From March 17-20, the Korean American Film Festival in New York hosted a retrospective of Korean documentarian Dai Sil Kim-Gibson, whose body of work focuses on various political and social issues including the minority conflicts surrounding the 1992 LA riots and the “comfort women” that Japanese World War 2 soldiers took and forced into sexual servitude. She’s not a household name by any account, but she makes that rare, amazing kind of documentary that refuses to boil everything down to good guys vs. bad guys, often portraying situations in the most realistic and complex way possible. Those interested can visit her website for more information on obtaining her movies.
We were lucky enough to sit down with the director and talk to her about her start in movies, her relationship with “Killer of Sheep” helmer Charles Burnett (who shot many of her movies), the current popularity of Korean films, and what she’s up to next.
How did you start in filmmaking?
I never had formal training in filmmaking. I got a PHD in religion and philosophy, I taught college for many years and was a bureaucrat, I worked at the New York State Council of the Arts but eventually I quit to see if I could create something instead of doing somebody else’s errands. There was a research program called “Changing Relations” and I was invited to these documentary projects as a coordinator, but I rejected their offer and I said I’d do it if I was completely in charge — and they made me executive producer.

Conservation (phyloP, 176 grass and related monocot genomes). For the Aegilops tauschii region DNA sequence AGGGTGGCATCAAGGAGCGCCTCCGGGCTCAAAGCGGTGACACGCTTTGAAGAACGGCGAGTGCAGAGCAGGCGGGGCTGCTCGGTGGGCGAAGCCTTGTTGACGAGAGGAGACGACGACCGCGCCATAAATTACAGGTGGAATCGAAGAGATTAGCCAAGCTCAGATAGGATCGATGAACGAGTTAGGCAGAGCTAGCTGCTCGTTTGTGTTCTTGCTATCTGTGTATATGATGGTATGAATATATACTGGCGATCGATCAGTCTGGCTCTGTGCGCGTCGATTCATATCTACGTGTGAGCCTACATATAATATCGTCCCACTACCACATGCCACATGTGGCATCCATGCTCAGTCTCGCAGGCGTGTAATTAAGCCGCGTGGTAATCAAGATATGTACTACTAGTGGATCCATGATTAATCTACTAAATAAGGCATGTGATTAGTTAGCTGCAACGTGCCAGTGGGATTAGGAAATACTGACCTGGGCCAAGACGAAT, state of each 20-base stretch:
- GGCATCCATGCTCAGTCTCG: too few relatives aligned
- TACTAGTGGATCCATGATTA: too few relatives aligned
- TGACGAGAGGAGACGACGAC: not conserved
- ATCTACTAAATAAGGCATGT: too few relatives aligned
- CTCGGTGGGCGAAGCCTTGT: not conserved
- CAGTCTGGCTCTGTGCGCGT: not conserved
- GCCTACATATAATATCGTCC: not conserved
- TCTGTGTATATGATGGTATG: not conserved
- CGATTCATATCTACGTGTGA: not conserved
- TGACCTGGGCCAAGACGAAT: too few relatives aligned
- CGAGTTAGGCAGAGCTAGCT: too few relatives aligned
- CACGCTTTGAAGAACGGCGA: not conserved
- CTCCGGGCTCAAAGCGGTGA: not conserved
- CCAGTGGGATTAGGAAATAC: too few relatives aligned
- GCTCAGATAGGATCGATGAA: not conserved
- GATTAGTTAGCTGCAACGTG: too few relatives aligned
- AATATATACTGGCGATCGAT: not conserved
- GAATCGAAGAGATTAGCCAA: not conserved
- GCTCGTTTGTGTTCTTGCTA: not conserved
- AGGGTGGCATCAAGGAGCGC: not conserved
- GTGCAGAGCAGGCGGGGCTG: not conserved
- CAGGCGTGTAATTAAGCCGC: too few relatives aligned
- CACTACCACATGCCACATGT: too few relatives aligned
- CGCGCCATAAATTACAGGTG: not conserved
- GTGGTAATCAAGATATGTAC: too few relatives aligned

From there you hired Charles Burnett?
Because of the topic, I wanted a really great African American filmmaker for this project and I called up Charles. He agreed to work on this with me as a director and he would shoot them. I guess I was his boss, because I was the producer and I hired him, but he was my filmmaking mentor. Working with him was better than any formal training.
How did you come to choose your subjects?
I picked issues and people related to Koreans because I knew that, with all due respect, I could make those things better than any mainstream or other documentarians. There are many trying to make “comfort women” films, but I don’t think they know what these women went through in their bones, their heads and their heart. I was 7 when Korea became independent from Japan, had I been 5 years older I could’ve been one of those women. I can feel it. That’s how I tell it.
As for “Sai-I-Gu“/”Wet Sand,” when the LA riots happened, the mainstream took it and promoted it as caused by Black/Korean conflicts. Give me a break. They had conflicts, yes, but if there was one it was a symptom not a cause. The LA riots’ cause is a long historical one that goes back between blacks and mainstream America. That compelled me, to go tell the story right. These kinds of social issues and neglected people, I picked them up and thought I could do it better.
With “Sai-I-Gu” your focus was very direct and specific, only interviewing the Korean women involved. Why did you take this approach?